I needed a small plunge router and the Trend T4 seemed to fit the bill and at the current Amazon price point also seemed to be a bargain. I ordered one. The router itself is a 850 watt 1.1 HP machine with a plunge base which has a 30mm (1" 1/4) plunge. It comes with a pressed steel adjustable fence, a few tools, 3 sizes of collet (1/4", 6mm and 8mm), a transparent plastic dust shroud, instruction manual all enclosed in a blow moulded carrying case.
|The dreaded T4|
The router has an electronic variable speed control mounted on the top of the motor which goes from 11500 to 32000 rpm. The highest speeds are intended to be used for die grinding as the plunge base comes off the motor making it a hand held die grinder. For routing the manual recommends setting the variable speed control to 4 which is around 24000 rpm. The plunge mechanism itself it very smooth with external springs over the plunge shafts. There is a 3 position turret stop and a continuously variable plunge stop. The on off switch is conventiently located on the front of the router and is easily latched and unlatched. The plunge lock lever is on the rear and is in the roght position for an index finger to control.
The router and its cast aluminium plunge base are all well made and look as though they will hold up to light use. The router itself is marketed as hobby/DIY/light trade usage and as I just wanted it for occasional use it would probably suffice. I intended to dedicate it to pattern copying using guide bushes and removable collars to route cavities the exact size of cover plates. My Trend T11 is great at this but is too heavy - hence the need for a lighter smaller router.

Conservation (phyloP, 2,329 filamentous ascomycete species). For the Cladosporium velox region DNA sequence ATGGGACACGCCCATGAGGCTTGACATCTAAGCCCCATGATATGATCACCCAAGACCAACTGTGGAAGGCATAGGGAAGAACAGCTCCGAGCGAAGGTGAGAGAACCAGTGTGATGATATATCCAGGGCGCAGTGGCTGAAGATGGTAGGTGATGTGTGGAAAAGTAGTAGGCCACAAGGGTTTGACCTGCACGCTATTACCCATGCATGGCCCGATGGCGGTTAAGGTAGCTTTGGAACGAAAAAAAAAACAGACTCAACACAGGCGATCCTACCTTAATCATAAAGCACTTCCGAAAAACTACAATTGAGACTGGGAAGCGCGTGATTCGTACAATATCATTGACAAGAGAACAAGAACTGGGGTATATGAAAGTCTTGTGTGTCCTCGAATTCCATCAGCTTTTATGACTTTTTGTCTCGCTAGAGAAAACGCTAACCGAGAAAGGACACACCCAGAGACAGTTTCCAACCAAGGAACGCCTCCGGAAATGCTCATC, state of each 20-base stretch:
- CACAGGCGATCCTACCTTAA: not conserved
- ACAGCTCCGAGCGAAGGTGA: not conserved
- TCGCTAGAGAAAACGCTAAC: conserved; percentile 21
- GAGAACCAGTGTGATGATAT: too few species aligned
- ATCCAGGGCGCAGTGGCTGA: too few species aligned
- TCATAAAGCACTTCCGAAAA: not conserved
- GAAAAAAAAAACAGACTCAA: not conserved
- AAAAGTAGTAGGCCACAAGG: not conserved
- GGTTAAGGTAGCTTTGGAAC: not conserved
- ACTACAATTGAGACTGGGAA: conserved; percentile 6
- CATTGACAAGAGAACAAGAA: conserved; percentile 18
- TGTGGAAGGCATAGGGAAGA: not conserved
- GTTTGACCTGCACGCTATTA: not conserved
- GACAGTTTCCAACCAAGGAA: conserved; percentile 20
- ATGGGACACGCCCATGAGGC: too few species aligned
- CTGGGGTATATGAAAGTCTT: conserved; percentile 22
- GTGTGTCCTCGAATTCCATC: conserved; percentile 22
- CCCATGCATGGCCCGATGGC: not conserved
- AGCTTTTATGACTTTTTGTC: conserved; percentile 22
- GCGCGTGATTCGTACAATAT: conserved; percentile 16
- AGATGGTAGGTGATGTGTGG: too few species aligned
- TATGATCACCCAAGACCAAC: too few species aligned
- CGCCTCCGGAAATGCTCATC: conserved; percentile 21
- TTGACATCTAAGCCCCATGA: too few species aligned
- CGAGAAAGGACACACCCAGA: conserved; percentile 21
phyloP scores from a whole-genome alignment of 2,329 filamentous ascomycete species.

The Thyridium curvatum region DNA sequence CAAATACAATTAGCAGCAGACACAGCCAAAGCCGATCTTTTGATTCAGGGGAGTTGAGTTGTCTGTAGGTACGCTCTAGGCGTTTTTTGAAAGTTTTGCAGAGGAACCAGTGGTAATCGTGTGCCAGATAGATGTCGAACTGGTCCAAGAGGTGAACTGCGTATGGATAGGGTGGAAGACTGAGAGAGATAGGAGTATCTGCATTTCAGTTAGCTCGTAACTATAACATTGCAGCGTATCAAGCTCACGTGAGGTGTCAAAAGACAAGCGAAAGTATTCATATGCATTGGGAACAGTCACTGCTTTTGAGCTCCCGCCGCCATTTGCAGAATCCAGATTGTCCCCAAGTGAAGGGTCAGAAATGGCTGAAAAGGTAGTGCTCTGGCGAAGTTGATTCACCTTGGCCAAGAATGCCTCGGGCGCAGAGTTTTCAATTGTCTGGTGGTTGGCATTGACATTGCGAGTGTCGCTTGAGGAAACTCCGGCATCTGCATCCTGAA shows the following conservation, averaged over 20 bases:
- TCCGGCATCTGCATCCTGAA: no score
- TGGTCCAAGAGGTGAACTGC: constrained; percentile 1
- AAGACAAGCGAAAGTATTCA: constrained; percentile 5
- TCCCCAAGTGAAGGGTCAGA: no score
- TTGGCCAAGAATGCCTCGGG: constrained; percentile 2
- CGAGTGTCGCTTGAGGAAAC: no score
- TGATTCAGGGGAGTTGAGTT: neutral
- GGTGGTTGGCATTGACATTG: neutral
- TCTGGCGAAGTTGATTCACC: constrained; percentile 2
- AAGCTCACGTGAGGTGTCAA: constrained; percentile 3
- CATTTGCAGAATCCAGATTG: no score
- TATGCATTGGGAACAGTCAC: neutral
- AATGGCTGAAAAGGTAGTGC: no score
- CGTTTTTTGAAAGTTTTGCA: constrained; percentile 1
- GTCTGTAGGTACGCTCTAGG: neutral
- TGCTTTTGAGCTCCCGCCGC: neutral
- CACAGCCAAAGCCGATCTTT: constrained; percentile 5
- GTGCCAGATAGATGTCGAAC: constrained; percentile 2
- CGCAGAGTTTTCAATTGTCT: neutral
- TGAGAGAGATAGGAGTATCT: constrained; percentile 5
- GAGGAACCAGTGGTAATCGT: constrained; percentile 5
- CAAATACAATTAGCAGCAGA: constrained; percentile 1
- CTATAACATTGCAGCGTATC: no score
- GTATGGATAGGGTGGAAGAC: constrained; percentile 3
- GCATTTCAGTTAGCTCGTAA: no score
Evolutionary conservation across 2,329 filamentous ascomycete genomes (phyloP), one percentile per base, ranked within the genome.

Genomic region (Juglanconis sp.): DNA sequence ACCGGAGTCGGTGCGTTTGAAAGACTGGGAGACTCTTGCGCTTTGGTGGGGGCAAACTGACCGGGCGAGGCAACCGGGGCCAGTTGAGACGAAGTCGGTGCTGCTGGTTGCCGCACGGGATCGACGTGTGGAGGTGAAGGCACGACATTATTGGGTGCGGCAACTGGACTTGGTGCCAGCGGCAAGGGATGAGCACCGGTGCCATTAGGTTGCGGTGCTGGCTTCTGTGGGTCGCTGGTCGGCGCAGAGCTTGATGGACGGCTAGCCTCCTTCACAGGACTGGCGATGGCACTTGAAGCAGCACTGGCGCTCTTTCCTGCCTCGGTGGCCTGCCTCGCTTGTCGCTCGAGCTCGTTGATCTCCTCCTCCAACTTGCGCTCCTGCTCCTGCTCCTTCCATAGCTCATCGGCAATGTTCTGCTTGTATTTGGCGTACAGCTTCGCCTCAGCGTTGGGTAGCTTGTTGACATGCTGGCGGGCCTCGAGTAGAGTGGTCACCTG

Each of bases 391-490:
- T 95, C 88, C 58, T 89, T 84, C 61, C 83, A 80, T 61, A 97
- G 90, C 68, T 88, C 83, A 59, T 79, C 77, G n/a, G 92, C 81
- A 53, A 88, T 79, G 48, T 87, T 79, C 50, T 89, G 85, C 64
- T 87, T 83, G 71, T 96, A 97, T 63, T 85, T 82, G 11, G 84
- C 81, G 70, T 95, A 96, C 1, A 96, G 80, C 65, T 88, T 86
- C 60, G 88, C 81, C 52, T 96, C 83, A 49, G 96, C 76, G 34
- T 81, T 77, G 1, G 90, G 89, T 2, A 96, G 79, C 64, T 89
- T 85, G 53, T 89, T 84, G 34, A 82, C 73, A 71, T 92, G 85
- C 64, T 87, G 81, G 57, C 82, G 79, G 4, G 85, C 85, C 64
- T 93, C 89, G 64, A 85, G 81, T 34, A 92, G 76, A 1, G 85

All seems good so far.
|Guide bush and collar|
|Trend T11 - I love this machine|
|Guide bush installation instructions for a T10/T11 router|
It does not come up to the high standard of the rest of Trend's products and I can't understand why they would have let this on the market with such a fundamental design flaw. It couldn't be used as I intended nor could be used in a dovetailing jig. It could however be used quite successfully for bearing guided pattern routing, edge guided routing, die grinding and normal routing duties very well.
So I have started the process of sending the router back as "not fit for purpose" without even making any dust.
I think if it wasn't for this major manufacturing/design problem the router itself would be OK.